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Abstract Details

Expanded Spectrum of Gad-65 Associated Autoimmune Encephalitis in Pediatric Patients.
Autoimmune Neurology
P5 - Poster Session 5 (11:45 AM-12:45 PM)

GAD-65 antibodies associated autoimmune encephalitis (AIE) is rare in the pediatric population. Diagnosis of GAD encephalitis requires the child to have clinical features consistent with pediatric AIE in the presence of GAD antibody in the cerebrospinal fluid (CSF). GAD- 65-associated AIE is typically very refractory to the first line immune therapies with high rates of relapse. We describe a series of children with serum GAD- 65 associated AIE that present in the absence of antibodies to GAD-65 in the CSF. Their presentation and response to therapy are comparable to those with CSF positivity. This finding extends the spectrum of GAD-65 associated AIE to include patients that are CSF antibody negative.

To report an expanded spectrum of Gad-65 Associated autoimmune encephalitis in pediatric patients.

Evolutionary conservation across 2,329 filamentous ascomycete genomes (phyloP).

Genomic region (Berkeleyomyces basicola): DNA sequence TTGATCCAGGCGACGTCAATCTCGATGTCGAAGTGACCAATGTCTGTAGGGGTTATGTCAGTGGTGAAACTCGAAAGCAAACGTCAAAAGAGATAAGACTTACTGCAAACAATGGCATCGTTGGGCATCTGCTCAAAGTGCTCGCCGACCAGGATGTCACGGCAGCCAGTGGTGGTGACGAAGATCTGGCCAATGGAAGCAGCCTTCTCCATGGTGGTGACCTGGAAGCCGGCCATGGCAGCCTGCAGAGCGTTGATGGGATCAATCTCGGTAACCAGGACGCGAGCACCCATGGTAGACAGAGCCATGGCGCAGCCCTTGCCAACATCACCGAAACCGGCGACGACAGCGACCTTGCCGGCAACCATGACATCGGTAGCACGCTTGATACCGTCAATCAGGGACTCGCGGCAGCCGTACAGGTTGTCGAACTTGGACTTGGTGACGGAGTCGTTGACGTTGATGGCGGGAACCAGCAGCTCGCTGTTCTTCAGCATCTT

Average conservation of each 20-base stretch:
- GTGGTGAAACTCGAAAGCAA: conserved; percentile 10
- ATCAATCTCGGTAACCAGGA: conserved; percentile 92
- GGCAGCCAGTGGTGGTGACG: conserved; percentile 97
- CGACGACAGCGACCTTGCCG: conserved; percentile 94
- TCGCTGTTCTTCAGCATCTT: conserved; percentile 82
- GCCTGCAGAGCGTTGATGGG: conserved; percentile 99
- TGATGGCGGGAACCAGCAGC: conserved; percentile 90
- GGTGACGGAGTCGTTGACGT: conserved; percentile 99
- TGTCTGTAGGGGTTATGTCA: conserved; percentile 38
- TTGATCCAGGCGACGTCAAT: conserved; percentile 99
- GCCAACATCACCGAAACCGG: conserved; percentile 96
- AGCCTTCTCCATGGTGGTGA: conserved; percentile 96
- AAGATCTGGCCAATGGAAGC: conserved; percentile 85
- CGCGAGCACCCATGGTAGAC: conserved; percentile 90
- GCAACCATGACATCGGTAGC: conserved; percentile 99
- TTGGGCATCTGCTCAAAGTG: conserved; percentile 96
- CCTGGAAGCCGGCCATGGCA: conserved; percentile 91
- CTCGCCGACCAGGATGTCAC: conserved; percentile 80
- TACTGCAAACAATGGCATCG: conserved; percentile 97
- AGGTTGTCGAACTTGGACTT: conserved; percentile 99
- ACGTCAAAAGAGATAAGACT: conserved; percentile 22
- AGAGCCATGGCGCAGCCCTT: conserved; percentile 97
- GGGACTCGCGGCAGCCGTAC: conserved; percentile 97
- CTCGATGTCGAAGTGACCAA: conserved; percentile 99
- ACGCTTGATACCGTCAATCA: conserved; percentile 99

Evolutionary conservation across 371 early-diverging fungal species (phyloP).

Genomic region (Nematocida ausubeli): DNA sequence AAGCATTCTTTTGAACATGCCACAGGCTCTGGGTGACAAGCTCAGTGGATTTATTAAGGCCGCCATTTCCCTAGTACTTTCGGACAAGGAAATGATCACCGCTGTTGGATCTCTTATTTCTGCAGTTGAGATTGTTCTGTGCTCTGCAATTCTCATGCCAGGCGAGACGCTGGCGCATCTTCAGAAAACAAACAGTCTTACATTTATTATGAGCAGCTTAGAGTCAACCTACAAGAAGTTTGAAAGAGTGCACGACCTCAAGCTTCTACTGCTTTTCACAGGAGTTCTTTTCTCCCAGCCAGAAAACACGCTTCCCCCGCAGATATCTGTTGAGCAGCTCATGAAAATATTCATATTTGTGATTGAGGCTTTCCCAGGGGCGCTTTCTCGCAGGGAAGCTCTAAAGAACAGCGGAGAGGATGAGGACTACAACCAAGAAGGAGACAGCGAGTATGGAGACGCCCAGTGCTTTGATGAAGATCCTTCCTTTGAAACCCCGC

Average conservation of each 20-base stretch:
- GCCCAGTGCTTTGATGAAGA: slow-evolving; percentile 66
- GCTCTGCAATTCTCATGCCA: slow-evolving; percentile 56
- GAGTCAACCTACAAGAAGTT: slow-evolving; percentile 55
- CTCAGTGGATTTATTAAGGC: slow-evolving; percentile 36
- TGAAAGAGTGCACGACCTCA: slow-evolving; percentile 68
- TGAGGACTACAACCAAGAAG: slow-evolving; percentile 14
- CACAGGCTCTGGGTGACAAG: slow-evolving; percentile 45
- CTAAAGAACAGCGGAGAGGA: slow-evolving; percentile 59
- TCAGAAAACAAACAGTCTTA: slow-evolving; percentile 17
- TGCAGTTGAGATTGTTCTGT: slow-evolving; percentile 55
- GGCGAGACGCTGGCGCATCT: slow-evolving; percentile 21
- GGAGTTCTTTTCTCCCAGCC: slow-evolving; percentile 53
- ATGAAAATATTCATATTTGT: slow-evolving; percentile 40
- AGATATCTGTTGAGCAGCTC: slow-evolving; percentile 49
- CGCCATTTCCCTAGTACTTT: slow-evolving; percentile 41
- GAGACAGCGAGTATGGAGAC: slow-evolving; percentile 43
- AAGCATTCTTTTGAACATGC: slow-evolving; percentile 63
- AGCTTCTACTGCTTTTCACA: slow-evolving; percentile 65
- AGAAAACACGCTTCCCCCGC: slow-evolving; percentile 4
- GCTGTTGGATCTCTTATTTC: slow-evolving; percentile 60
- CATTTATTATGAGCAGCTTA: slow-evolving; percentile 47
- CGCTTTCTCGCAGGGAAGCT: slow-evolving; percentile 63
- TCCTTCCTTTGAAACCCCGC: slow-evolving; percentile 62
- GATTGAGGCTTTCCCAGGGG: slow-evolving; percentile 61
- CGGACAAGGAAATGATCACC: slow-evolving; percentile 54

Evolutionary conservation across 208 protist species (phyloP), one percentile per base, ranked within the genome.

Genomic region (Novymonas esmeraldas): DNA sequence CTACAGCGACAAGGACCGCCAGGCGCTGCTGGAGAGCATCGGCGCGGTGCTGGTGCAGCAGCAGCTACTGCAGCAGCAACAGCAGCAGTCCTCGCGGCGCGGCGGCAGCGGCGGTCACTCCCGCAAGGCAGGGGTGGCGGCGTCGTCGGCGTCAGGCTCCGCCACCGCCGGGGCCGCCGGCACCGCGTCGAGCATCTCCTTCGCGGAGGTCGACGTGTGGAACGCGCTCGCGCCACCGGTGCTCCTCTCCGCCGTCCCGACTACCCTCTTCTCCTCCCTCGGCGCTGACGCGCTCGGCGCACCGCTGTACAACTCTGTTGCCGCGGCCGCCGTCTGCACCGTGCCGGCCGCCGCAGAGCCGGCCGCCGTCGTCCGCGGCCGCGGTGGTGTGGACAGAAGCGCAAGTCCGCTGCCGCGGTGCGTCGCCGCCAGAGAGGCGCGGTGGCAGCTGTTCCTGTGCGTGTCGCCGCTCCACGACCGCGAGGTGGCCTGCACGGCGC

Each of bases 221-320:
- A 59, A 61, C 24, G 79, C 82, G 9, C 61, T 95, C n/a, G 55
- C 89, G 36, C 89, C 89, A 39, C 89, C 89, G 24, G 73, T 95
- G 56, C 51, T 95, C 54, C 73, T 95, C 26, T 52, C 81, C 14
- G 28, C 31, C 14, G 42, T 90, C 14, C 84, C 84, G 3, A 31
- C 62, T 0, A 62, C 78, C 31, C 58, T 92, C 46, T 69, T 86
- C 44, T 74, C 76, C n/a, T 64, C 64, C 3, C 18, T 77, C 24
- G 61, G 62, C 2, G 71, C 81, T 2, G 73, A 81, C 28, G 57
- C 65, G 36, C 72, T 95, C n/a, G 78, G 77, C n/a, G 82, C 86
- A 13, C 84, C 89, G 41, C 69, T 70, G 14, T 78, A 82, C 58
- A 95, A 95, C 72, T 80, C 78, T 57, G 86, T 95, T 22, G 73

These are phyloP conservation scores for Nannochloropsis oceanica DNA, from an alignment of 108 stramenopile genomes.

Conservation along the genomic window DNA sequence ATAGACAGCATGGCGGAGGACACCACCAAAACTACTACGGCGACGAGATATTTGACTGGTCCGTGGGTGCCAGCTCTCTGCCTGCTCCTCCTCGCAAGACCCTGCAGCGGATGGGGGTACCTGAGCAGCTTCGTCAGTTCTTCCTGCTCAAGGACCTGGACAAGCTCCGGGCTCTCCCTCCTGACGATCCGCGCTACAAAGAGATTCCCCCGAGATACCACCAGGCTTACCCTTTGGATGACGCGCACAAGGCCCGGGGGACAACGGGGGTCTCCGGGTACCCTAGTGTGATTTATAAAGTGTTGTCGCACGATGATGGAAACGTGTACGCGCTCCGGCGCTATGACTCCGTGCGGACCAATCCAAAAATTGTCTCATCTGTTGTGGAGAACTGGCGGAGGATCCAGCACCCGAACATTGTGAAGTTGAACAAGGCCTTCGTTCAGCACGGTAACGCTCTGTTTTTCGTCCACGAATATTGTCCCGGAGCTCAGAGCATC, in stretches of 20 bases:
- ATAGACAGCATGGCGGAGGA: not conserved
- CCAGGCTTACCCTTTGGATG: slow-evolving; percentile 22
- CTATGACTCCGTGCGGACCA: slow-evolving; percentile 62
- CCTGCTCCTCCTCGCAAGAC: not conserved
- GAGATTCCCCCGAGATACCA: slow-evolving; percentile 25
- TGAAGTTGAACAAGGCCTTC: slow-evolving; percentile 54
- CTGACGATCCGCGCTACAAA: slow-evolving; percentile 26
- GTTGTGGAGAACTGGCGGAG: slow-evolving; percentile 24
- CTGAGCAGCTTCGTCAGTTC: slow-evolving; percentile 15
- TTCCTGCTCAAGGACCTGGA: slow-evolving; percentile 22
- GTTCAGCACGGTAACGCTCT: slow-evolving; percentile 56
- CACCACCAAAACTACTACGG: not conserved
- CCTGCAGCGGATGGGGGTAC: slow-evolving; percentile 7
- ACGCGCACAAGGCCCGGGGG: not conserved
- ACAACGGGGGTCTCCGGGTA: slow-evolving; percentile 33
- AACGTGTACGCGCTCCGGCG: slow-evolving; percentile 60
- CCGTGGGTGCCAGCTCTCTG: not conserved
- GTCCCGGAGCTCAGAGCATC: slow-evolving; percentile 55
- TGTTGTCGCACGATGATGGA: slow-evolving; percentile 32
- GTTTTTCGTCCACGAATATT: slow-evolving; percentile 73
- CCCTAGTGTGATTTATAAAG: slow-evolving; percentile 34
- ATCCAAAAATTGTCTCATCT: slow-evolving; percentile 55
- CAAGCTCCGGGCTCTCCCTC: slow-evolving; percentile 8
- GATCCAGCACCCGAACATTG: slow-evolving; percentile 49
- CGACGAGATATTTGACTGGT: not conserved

A retrospective analysis of clinical features, diagnostic tests and response to therapy was conducted on patients diagnosed with autoimmune encephalitis that were positive for GAD 65 antibodies in the serum.

Six patients with were diagnosed with GAD-65 AIE but had normal CSF.  Median age at presentation was 12.5 years, with 67% patients being male. All patients presented with mental status and behavior changes, two thirds with movement disorders, one in refractory status epilepticus and another one developed seizures later in course of disease. Two patients had abnormal EEGs and only one had an abnormal MRI. All patients treated with steroids and intravenous immunoglobulin (IVIG) had good initial response. However all patients relapsed and were placed on maintenance therapy with Rituximab and later needing plasmapheresis for refractory relapses. Tumor screening remained negative for these patients.

AIE secondary to serum GAD 65 antibodies can present similar to children which AIE secondary to the same antibodies in the CSF. Treating these children with early immunotherapy may help achieve better neurological outcomes.

Geetanjali Singh Rathore, MD, FAAN (Childrens NEBRASKA)
Dr. Rathore has nothing to disclose.